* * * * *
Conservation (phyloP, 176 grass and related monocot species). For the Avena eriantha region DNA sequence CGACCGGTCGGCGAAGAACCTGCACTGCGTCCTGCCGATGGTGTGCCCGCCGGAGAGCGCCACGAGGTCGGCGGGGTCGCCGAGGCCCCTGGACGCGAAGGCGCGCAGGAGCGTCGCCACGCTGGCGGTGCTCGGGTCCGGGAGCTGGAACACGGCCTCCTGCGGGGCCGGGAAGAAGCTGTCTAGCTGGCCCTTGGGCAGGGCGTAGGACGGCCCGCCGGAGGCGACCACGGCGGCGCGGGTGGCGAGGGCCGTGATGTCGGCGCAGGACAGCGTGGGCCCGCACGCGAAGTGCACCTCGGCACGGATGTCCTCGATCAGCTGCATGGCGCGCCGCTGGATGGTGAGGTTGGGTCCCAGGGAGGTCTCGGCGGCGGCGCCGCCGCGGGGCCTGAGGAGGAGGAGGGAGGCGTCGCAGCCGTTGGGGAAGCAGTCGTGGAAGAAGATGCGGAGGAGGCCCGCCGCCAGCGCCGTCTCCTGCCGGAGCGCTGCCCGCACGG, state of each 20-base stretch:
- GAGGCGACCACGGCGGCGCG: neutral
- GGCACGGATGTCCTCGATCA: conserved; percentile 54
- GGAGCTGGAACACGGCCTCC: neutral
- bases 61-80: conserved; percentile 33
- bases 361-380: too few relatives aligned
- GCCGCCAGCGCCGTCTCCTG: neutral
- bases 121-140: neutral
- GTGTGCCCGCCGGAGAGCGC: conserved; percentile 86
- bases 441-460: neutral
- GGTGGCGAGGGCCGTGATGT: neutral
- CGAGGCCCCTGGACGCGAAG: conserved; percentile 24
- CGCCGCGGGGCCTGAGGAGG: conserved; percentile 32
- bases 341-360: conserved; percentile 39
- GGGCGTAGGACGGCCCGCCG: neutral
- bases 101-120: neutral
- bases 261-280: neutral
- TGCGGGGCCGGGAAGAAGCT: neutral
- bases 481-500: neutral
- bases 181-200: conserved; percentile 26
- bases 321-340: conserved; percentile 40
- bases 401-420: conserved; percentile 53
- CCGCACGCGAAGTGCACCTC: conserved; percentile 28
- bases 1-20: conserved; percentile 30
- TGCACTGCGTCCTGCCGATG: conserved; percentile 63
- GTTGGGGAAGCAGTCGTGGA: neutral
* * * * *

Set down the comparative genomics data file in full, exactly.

Conservation (phyloP, 176 grass and related monocot species). For the Avena eriantha region DNA sequence CGACCGGTCGGCGAAGAACCTGCACTGCGTCCTGCCGATGGTGTGCCCGCCGGAGAGCGCCACGAGGTCGGCGGGGTCGCCGAGGCCCCTGGACGCGAAGGCGCGCAGGAGCGTCGCCACGCTGGCGGTGCTCGGGTCCGGGAGCTGGAACACGGCCTCCTGCGGGGCCGGGAAGAAGCTGTCTAGCTGGCCCTTGGGCAGGGCGTAGGACGGCCCGCCGGAGGCGACCACGGCGGCGCGGGTGGCGAGGGCCGTGATGTCGGCGCAGGACAGCGTGGGCCCGCACGCGAAGTGCACCTCGGCACGGATGTCCTCGATCAGCTGCATGGCGCGCCGCTGGATGGTGAGGTTGGGTCCCAGGGAGGTCTCGGCGGCGGCGCCGCCGCGGGGCCTGAGGAGGAGGAGGGAGGCGTCGCAGCCGTTGGGGAAGCAGTCGTGGAAGAAGATGCGGAGGAGGCCCGCCGCCAGCGCCGTCTCCTGCCGGAGCGCTGCCCGCACGG, state of each 20-base stretch:
- GAGGCGACCACGGCGGCGCG: neutral
- GGCACGGATGTCCTCGATCA: conserved; percentile 54
- GGAGCTGGAACACGGCCTCC: neutral
- bases 61-80: conserved; percentile 33
- bases 361-380: too few relatives aligned
- GCCGCCAGCGCCGTCTCCTG: neutral
- bases 121-140: neutral
- GTGTGCCCGCCGGAGAGCGC: conserved; percentile 86
- bases 441-460: neutral
- GGTGGCGAGGGCCGTGATGT: neutral
- CGAGGCCCCTGGACGCGAAG: conserved; percentile 24
- CGCCGCGGGGCCTGAGGAGG: conserved; percentile 32
- bases 341-360: conserved; percentile 39
- GGGCGTAGGACGGCCCGCCG: neutral
- bases 101-120: neutral
- bases 261-280: neutral
- TGCGGGGCCGGGAAGAAGCT: neutral
- bases 481-500: neutral
- bases 181-200: conserved; percentile 26
- bases 321-340: conserved; percentile 40
- bases 401-420: conserved; percentile 53
- CCGCACGCGAAGTGCACCTC: conserved; percentile 28
- bases 1-20: conserved; percentile 30
- TGCACTGCGTCCTGCCGATG: conserved; percentile 63
- GTTGGGGAAGCAGTCGTGGA: neutral